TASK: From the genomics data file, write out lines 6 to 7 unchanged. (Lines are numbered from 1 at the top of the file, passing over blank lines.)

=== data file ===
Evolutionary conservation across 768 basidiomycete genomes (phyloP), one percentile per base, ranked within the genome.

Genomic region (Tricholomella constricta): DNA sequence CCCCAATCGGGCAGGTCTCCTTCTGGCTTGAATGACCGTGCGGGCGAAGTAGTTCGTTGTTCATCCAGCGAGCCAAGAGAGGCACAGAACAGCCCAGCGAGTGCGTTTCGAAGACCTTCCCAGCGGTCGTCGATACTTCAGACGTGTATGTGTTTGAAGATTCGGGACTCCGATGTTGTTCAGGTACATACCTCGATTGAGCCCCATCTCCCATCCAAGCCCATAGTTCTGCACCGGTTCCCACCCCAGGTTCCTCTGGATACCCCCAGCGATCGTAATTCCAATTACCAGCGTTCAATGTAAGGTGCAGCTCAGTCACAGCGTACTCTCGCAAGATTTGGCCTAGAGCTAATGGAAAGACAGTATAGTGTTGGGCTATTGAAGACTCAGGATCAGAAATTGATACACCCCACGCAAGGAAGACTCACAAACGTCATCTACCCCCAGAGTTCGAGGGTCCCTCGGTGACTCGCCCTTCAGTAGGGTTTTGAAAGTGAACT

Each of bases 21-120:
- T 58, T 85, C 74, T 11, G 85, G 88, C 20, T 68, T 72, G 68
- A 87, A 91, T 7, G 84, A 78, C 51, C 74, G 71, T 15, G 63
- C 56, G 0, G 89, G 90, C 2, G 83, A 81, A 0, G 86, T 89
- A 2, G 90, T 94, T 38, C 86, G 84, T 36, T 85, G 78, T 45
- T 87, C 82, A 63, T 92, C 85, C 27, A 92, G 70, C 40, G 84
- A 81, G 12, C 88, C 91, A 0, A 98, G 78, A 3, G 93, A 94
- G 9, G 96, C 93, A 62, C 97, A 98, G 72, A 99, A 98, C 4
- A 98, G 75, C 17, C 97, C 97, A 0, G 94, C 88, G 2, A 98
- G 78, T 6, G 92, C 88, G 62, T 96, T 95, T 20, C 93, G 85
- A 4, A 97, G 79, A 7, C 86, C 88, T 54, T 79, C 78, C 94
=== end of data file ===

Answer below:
- C 56, G 0, G 89, G 90, C 2, G 83, A 81, A 0, G 86, T 89
- A 2, G 90, T 94, T 38, C 86, G 84, T 36, T 85, G 78, T 45